Any studies on who normally wins - option writer versus purchaser?

Discussion in 'Options' started by Saltynuts, Feb 25, 2018.

  1. Been going all in except using margin. Seeing how far I can take it. I'm up 50% so far.
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    #111     Mar 8, 2018
  2. smallfil


    Having traded options being the buyer most times, I would guess some sellers have lost their shirts a number of times. Sure, the trade win rate for me varies from around 40%-60% most times over hundreds of trades but, the returns are much, much higher like 40%, 70%, 150% of capital. They claim that options sellers win 80% of the time. However, selling options nets you how much in gains, 10% or maybe, even lower, each time you sell? All it takes is one big loser to wipe out an options seller profits. As an options buyer, my focus is on cutting my losses and trading with the trend. Will I have losses? Sure. However, I do not hold it till the very end till expiration. So, any losses incurred will be only a part to the premium traded. Not the whole, amount! Any leftover residual value of any trade goes back to my trading capital. One huge winner wipes out the smaller losses so, that statistic is utterly, useless!
    #112     Mar 11, 2018
    gkishot likes this.
  3. The problem with this question is the definition of the last in line insurer. Farmers and airlines share the fact that they hedge the price of their produce/kerosine or currency exposure. A really interesting case study is KLM (nor merged with Air France) who at one time was making consistently more money from trading and hedging than from transporting people.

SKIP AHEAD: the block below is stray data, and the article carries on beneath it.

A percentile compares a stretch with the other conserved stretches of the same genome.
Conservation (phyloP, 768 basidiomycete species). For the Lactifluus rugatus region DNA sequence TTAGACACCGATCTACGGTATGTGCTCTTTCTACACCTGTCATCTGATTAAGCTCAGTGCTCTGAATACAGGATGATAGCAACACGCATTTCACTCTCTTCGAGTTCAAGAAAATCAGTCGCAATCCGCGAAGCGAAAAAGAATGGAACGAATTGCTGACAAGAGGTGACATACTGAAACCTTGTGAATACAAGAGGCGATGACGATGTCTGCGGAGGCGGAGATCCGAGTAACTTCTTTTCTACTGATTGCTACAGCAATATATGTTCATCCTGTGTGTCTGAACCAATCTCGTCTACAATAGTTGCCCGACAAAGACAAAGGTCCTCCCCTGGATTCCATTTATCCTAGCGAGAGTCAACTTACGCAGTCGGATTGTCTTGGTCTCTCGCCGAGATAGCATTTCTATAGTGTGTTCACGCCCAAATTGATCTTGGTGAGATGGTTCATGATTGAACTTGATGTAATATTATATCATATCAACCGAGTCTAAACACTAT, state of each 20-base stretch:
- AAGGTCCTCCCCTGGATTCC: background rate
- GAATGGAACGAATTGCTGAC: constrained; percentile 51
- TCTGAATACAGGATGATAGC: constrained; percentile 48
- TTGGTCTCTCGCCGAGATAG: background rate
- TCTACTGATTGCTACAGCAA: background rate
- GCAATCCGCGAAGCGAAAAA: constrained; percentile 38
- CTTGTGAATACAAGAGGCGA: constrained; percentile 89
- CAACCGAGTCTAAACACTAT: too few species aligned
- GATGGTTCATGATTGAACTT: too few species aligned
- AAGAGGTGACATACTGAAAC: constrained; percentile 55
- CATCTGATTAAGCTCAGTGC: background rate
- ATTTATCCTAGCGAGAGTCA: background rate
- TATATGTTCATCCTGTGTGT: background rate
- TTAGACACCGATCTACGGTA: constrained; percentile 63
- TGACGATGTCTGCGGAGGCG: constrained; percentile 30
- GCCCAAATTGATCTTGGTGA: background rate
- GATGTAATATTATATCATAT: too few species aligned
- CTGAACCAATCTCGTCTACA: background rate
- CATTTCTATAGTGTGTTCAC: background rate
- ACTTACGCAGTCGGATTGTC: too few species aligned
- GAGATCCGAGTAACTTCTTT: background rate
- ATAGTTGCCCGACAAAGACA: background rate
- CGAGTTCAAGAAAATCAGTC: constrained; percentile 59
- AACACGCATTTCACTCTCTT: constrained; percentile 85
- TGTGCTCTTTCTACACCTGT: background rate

If you have the ability to take delivery and you have discounted the price you get delivered at in your own consumer prices this is a huge market edge. If the price went up you can sell and if it fell, you take delivery. So the re-insurance market and hedging sometimes simply bring together people that want to trade away their respective risks against each other. A supermarket wants to be sure of the price of carrots and will accept the risk the price will drop, the farmer has capital investments to cover and needs to be sure the price doesnt tank.

    Not a few lotteries afford their big pay-outs by simply hedging them. The chances are so small that a re-insurer can take the statistical risk on the other side. They get a return on their money and the lottery is able to advertise a huge pay-out presumably making it more successful in its market.
    #113     Mar 12, 2018
  4. Still progressing well. Only 1 scratch trade.
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    #114     Mar 16, 2018
  5. ironchef


    You are saying there is an edge of selling cash secured puts ,if put, then selling covered calls. Next, if call, selling cash secured puts....?
    #115     Mar 17, 2018
  6. Mugono


    His comment is in the context of farmers, airlines etc. The derivatives are an overlay to their underlying business of selling produce or transporting people between countries.

    More generally @ironchef , I've read a number of your posts and saw somewhere that you've been trading full time for the last 5 years...

    I think you will benefit from further reading on options. It will help answer a lot of the questions you post.
    #116     Mar 17, 2018
  7. SteveH


    JMHO, as I'm no expert on options math, just what I feel is good risk/reward, but it seems ludicrous to me to sell a cash covered put on the SPY if my only protection is a 5% premium for a 1 year expiry. And a lot of others are like that. You will get your A handed to you on a decent move against you.

    It's been my experience that I should accept no less than a 13-20% premium for a 5-6 month expiry, desiring to buy the stock yet at a decent final cost average for assuming the downside risk.